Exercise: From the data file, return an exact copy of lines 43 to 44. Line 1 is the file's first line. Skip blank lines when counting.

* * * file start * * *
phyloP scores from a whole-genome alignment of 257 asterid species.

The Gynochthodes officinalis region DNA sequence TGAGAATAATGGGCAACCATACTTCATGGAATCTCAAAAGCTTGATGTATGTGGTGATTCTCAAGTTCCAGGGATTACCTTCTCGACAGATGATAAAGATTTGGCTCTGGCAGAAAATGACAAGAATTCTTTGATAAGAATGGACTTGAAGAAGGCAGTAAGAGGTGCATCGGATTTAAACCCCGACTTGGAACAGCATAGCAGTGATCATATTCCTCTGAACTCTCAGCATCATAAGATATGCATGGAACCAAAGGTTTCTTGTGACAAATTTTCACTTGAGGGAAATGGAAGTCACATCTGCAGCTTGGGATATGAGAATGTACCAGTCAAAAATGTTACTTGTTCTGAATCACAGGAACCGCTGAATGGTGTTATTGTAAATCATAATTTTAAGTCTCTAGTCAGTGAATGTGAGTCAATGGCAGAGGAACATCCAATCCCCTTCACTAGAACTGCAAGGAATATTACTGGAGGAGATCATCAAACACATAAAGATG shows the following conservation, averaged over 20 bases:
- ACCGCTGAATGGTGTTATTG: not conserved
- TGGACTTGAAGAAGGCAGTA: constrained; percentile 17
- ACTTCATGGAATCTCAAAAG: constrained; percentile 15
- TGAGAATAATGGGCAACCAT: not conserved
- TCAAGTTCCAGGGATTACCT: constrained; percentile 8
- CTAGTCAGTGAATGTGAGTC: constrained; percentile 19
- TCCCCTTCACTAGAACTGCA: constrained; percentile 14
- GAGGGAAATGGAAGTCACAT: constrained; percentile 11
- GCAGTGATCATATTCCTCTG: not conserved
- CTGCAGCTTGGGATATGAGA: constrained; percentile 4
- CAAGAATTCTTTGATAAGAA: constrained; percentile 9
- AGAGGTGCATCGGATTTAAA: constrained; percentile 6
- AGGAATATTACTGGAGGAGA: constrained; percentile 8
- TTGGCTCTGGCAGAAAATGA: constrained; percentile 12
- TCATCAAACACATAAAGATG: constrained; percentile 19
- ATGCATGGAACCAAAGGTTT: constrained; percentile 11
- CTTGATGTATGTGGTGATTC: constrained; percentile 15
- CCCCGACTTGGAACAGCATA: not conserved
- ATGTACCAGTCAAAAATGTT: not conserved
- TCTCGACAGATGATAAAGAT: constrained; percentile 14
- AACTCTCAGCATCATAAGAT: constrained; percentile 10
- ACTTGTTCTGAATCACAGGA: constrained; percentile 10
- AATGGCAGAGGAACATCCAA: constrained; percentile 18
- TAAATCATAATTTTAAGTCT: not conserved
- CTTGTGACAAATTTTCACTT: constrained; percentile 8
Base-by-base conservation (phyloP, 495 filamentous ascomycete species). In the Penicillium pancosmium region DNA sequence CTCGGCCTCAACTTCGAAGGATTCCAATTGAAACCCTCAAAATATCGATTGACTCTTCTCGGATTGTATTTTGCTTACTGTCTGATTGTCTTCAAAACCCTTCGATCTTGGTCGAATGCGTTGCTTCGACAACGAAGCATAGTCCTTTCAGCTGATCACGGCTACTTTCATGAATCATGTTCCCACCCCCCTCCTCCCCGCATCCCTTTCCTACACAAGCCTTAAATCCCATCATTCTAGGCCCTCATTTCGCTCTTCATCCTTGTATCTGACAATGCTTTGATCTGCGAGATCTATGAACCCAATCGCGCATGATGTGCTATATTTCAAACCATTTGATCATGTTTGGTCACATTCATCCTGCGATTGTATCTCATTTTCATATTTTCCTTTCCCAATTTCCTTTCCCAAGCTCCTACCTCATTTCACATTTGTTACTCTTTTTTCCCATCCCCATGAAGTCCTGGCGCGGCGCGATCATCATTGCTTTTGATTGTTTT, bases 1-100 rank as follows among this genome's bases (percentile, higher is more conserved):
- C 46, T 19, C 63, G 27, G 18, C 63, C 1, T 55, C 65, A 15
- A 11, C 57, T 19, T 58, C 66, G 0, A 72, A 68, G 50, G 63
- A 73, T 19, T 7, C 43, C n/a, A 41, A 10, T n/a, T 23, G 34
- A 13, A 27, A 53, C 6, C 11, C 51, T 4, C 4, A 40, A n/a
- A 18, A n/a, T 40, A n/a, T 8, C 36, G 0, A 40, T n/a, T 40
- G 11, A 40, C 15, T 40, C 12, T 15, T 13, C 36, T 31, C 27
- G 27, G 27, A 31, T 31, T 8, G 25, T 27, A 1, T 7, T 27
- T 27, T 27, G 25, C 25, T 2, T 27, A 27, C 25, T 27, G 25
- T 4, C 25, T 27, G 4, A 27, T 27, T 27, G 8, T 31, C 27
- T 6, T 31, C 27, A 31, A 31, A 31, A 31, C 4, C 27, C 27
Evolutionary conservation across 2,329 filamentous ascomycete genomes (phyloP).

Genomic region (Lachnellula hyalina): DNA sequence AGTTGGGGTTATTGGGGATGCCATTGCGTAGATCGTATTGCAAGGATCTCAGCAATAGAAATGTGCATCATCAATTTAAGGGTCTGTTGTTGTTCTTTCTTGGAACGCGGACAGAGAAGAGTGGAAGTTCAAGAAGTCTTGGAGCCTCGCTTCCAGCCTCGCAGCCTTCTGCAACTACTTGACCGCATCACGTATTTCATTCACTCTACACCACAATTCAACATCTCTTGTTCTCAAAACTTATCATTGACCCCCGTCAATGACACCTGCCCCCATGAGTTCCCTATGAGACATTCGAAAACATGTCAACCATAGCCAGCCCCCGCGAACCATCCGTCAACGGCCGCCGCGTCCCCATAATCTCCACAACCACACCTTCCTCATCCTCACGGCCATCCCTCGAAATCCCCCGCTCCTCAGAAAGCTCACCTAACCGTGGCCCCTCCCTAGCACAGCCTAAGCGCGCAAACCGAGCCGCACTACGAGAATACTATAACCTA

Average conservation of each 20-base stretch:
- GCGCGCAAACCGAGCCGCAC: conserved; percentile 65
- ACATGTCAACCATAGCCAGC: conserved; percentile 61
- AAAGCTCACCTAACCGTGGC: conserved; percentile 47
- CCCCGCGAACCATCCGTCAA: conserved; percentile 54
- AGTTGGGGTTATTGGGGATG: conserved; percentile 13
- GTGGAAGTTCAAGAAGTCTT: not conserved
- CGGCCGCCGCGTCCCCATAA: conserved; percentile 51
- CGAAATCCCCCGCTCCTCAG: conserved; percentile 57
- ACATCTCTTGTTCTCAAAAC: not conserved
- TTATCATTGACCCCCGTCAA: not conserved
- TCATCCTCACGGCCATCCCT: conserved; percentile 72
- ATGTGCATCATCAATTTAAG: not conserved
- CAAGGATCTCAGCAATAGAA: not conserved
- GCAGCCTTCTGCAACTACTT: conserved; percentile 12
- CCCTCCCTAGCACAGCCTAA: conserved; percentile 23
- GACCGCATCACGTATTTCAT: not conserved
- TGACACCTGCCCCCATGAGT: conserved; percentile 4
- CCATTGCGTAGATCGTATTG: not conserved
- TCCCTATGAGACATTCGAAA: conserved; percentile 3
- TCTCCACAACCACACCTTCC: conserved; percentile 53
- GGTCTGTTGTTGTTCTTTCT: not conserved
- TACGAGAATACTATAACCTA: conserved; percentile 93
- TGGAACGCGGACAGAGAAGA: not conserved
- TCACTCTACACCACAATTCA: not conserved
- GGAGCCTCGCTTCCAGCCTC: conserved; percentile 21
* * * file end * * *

- ACATGTCAACCATAGCCAGC: conserved; percentile 61
- AAAGCTCACCTAACCGTGGC: conserved; percentile 47